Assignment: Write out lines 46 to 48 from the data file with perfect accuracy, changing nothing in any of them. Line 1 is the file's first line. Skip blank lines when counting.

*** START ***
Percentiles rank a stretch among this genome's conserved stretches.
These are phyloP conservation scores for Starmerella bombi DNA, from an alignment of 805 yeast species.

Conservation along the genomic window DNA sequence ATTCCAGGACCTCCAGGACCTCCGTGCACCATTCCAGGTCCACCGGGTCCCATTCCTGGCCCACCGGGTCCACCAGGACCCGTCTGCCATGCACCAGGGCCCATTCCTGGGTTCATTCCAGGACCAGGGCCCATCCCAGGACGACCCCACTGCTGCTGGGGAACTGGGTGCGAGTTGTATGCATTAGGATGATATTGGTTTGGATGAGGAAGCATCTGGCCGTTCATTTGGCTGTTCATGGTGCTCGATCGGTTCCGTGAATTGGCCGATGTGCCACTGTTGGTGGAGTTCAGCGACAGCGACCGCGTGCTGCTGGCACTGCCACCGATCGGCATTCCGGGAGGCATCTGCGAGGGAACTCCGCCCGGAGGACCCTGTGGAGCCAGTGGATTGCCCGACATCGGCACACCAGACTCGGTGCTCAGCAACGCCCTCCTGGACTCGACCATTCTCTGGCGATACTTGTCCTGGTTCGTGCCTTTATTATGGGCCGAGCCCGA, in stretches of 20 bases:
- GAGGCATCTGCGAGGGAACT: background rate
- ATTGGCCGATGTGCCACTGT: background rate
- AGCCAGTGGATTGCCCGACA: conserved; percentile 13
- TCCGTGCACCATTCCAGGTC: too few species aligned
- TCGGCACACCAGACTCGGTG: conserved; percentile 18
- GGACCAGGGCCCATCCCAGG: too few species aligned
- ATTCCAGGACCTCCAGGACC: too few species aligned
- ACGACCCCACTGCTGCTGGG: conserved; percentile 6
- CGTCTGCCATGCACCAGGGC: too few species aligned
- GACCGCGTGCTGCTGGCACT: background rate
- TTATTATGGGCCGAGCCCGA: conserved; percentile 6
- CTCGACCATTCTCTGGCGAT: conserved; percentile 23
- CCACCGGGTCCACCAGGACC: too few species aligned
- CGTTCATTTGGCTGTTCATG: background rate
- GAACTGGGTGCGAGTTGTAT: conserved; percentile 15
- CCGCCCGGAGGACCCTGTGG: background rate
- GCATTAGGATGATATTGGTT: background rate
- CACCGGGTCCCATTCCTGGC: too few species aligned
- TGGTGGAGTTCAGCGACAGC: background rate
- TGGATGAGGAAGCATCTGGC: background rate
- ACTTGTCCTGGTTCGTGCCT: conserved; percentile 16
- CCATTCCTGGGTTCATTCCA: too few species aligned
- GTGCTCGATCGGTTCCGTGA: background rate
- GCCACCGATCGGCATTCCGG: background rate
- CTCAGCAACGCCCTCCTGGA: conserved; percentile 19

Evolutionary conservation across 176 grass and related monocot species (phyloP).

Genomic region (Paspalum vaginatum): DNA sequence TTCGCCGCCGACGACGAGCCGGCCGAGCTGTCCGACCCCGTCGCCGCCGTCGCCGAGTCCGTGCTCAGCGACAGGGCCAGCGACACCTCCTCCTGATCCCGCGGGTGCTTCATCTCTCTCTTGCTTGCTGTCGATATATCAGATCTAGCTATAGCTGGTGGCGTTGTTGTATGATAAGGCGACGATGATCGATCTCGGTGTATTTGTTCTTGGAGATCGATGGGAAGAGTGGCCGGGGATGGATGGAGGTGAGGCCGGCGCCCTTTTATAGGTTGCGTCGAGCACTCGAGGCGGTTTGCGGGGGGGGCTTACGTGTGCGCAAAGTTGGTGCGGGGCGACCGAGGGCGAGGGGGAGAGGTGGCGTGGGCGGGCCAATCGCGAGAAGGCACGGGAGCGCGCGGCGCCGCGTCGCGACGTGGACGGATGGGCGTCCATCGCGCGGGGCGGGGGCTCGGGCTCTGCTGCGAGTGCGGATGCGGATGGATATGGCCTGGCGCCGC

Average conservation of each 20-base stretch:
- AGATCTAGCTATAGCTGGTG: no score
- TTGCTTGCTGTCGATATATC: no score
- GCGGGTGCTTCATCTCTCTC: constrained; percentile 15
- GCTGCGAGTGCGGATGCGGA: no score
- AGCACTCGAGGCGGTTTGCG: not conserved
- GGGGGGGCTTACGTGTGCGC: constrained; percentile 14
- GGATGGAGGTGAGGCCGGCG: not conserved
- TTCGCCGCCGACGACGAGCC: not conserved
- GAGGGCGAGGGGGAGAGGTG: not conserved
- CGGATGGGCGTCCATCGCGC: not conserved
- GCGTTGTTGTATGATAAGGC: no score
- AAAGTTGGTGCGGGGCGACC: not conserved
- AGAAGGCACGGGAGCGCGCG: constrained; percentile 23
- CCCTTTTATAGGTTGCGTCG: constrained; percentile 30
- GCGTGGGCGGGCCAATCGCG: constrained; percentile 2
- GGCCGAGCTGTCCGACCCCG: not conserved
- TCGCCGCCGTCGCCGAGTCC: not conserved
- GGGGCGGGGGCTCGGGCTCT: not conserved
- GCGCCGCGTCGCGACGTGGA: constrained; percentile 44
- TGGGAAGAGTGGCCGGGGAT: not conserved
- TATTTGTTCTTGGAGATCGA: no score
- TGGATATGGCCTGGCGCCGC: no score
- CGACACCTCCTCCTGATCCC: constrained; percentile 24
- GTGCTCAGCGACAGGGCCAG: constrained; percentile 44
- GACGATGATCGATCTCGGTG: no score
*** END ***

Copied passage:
- GCGTGGGCGGGCCAATCGCG: constrained; percentile 2
- GGCCGAGCTGTCCGACCCCG: not conserved
- TCGCCGCCGTCGCCGAGTCC: not conserved